GAO Questions EPA's Ability to Secure Data

Audit: Security Control Weaknesses Pervade IT Systems
GAO Questions EPA's Ability to Secure Data

Security control weaknesses pervade IT systems and networks at the U.S. Environmental Protection Agency, jeopardizing the agency's ability to sufficiently protect the confidentiality, integrity and availability of its information and systems, the Government Accountability Office said in an audit made public Aug. 21.

See Also: 10 Incredible Ways You Can Be Hacked Through Email & How To Stop The Bad Guys

The EPA failed to implement fully access controls that are designed to prevent, limit and detect unauthorized access to computing resources, programs, information and facilities. Specifically, GAO said the agency didn't always:

  • Enforce strong policies for identifying and authenticating users by, for example, requiring the use of complex passwords, such as those not easily guessed.
  • Limit users' access to systems to what was required for them to perform their official duties.
  • Ensure that sensitive information, such as passwords for system administration, was encrypted so as not to be easily readable by unauthorized individuals.
  • Keep logs of network activity or monitor key parts of its networks for possible security incidents.
  • Control physical access to its systems and information, such as controlling visitor access to computing equipment.

In addition to weaknesses in access controls, congressional auditors said EPA had mixed results in implementing other security controls. GAO cited the following example:

EPA conducted appropriate background investigations for employees and contractors to ensure sufficient clearance requirements had been met before permitting access to information and information systems. But EPA had not always securely configured network devices and updated operating system and database software with patches to protect against known vulnerabilities. And, the agency had not always ensured equipment used for sanitization and disposal of media was tested to verify correct performance.

"An underlying reason for the control weaknesses is that EPA has not fully implemented a comprehensive information security program," GAO Information Security Issues Director Gregory Wilshusen and Chief Technologist Nabajyoti Barkakati wrote in the 45-page audit report.

Wilshusen and Barkakati said EPA didn't always finalize policies and procedures to guide staff in effectively implementing controls; ensure that all personnel were given relevant security training to understand their roles and responsibilities; update system security plans to reflect current agency security control requirements; assess management, operational and technical controls for agency systems at least annually and based on risk; and implement a corrective action process to track and manage all weaknesses when remedial actions were necessary.

"Sustained management oversight and monitoring are necessary for EPA to implement these key information security practices and controls," the auditors wrote. "Until EPA fully implements a comprehensive security program, it will have limited assurance that its information and information systems are adequately protected against unauthorized access, use, disclosure, modification, disruption or loss."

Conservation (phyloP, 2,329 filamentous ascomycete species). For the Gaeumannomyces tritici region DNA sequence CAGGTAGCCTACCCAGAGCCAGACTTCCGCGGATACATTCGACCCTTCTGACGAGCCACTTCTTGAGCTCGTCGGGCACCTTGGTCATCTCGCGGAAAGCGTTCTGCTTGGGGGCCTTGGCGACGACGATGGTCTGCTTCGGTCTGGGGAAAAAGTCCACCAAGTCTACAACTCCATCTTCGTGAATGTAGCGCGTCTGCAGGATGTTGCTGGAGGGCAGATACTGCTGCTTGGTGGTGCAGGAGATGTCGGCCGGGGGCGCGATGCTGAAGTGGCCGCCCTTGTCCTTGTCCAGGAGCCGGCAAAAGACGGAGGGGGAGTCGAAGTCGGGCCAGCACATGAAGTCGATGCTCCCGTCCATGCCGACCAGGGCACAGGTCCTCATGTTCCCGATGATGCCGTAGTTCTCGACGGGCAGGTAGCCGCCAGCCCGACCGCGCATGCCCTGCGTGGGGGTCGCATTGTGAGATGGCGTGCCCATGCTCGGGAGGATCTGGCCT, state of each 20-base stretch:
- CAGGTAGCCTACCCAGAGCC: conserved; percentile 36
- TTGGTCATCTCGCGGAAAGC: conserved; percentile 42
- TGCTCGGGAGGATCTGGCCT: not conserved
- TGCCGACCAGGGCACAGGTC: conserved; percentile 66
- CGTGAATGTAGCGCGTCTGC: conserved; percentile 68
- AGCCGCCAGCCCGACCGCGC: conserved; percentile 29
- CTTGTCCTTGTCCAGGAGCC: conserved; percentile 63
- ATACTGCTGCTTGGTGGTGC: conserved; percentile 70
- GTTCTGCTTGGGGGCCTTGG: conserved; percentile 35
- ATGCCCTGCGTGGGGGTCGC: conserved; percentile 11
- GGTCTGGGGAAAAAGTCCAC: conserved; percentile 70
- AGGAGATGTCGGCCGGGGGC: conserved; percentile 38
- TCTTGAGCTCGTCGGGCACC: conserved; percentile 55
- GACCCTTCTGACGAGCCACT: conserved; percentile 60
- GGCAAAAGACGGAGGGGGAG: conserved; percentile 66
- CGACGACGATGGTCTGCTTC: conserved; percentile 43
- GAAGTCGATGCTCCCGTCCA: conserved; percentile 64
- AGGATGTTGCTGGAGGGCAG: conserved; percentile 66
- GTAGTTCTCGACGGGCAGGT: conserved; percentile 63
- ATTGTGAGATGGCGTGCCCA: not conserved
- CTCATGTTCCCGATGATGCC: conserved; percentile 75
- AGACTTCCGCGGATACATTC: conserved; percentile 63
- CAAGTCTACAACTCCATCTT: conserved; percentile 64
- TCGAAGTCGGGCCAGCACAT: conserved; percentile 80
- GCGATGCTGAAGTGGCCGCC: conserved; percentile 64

GAO made 12 recommendations to the EPA administrator to fully implement elements of EPA's comprehensive information security program.

EPA Responds

EPA Assistant Administrator and Chief Information Officer Malcolm Jackson wrote GAO that the agency agreed with all but two of its recommendations. While EPA agreed to implement an agencywide method for approving contingency plans, it didn't agree with the GAO recommendation that would require the approving officials' signature and date to be on the document. Jackson said that a centralized repository for managing all security documents would be the more appropriate mechanism for ensuring plans are the most recent official versions. GAO accepted Jackson's rationale.

EPA agreed to implement a uniform method for recording annual contingency plan testing, but Jackson said the agency didn't agree to keep records of contingency plan testing within the contingency plans. GAO, in its response, reiterated the intent of its draft recommendation was to ensure that EPA implements procedures to test contingency plans at least annually.

In a separate report with limited distribution, GAO said it made 94 recommendations to EPA to enhance access and other information security controls over its systems.


About the Author

Eric Chabrow

Eric Chabrow

Host & Producer, ISMG Security Report; Executive Editor, GovInfoSecurity & InfoRiskToday

Chabrow hosts and produces the semi-weekly podcast ISMG Security Report and oversees ISMG's GovInfoSecurity and InfoRiskToday. He's a veteran multimedia journalist who has covered information technology, government and business.




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